Metropolitan Police Commissioner Cressida Dick has said the public inquiry into the death of Stephen Lawrence “defined” her generation of policing, after the report branded the police force to be institutionally racist.
Commissioner Dick said the legacy of Stephen Lawrence would not be forgotten 20 years on from the 1999 Macpherson Report into the aftermath of the black teenager's murder.
Ms Dick said she did not believe the Met Police were institutionally racist.
"I simply don't see it as a helpful or accurate description.
"This is an utterly different Metropolitan Police."
Currently 14% of Met officers are from BAME (black, Asian and minority ethnic) backgrounds.
This is 16% among PCs but falls to a proportion of only 4% for chief officers.
BAME officers and staff are also more likely to resign from the force or raise grievances, and the Met's HR department found that it would take 100 years to match the proportions of the population of London if it continued to recruit at current rates.
'We're not at all complacent'
Baroness Doreen Lawrence and her son Stuart at a memorial last year, marking 25 years since Stephen's murder.
Stephen was murdered by a gang of teenage boys while waiting for a bus in Eltham, south-east London, in 1993.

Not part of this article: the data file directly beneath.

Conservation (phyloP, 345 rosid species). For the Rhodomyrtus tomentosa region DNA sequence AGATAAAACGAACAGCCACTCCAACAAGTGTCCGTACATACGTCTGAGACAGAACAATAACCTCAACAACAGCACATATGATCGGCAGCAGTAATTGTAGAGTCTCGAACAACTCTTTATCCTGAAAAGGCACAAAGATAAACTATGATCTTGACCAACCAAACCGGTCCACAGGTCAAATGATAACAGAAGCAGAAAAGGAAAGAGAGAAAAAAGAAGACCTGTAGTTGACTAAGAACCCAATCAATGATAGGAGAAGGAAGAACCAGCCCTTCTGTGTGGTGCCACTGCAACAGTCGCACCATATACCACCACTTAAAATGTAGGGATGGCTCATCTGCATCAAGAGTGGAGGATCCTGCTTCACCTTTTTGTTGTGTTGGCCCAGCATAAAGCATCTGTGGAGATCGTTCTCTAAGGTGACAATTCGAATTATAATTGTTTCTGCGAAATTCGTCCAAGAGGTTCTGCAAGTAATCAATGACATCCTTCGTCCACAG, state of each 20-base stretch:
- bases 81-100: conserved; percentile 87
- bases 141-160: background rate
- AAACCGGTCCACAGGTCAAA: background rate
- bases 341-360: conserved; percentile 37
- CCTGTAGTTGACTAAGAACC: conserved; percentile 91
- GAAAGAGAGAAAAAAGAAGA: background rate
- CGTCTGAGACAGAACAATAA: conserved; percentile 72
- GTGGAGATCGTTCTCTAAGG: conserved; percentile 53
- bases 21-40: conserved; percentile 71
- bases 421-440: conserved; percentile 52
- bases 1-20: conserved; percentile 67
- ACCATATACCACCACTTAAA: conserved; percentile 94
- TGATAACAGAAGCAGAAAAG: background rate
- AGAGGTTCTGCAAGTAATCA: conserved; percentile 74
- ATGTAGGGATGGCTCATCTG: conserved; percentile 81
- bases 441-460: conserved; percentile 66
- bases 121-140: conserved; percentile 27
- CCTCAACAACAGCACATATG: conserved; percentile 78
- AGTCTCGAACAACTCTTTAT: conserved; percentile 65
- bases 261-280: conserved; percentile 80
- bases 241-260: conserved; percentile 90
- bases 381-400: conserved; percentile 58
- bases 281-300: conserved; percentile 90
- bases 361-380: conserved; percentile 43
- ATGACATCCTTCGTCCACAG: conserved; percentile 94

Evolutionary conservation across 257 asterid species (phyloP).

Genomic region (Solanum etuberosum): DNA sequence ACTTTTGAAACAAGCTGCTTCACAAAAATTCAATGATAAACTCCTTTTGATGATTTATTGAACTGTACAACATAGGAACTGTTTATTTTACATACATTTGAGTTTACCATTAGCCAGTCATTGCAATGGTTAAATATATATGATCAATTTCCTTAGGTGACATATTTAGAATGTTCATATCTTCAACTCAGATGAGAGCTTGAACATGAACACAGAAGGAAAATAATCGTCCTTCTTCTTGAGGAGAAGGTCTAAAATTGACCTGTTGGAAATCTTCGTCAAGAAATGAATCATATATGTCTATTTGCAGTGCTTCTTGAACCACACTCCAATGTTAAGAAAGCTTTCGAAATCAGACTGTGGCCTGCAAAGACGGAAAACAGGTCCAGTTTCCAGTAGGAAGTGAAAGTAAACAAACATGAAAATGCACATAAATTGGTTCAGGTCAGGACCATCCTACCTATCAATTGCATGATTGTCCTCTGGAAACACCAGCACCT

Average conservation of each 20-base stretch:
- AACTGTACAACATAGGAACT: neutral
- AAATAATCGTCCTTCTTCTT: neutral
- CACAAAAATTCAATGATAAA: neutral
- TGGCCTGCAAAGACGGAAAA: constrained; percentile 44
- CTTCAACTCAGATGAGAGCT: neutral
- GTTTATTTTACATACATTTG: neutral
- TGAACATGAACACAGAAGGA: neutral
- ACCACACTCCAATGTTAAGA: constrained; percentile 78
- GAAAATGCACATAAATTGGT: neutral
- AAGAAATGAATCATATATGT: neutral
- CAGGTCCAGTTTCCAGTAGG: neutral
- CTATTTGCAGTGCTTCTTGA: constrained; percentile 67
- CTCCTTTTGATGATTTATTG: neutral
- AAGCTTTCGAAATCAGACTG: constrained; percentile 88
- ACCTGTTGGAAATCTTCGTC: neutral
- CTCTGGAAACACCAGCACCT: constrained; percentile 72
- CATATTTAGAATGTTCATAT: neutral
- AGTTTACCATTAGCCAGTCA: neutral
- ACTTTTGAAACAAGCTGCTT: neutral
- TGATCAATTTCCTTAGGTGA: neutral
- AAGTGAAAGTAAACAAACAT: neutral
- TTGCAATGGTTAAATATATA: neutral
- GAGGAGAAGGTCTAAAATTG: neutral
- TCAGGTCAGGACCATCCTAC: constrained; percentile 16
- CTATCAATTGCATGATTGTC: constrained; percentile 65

The initial investigation into his death was hampered by claims of racism, corruption and incompetence, and it took nearly 20 years for two of his killers to finally be brought to justice.
Ms Dick paid tribute to Stephen's parents, Baroness Doreen Lawrence and Neville Lawrence, whom she said had fought "absolutely tirelessly" for justice for their son.
She said: "The Stephen Lawrence public inquiry has defined my generation of policing. It's very hard to think of any other one event which has made such a big impact on policing.
"We're not at all complacent. London keeps on changing and there are lots of challenges for us in policing it well and giving the best possible service to all our communities.
"We are ambitious for the future, we are not going to forget Stephen or his legacy and we will continue to educate our officers about why it is that this police service does what it does now, and how that comes from the Stephen Lawrence Inquiry."
The force wants to boost recruitment of BAME officers to 35% within the next year, which would mean another 250 officers per year.
The Met admitted last year that it had no new leads in the investigation into Stephen's murder, but Ms Dick said “a small handful” of officers were continuing to work on the case.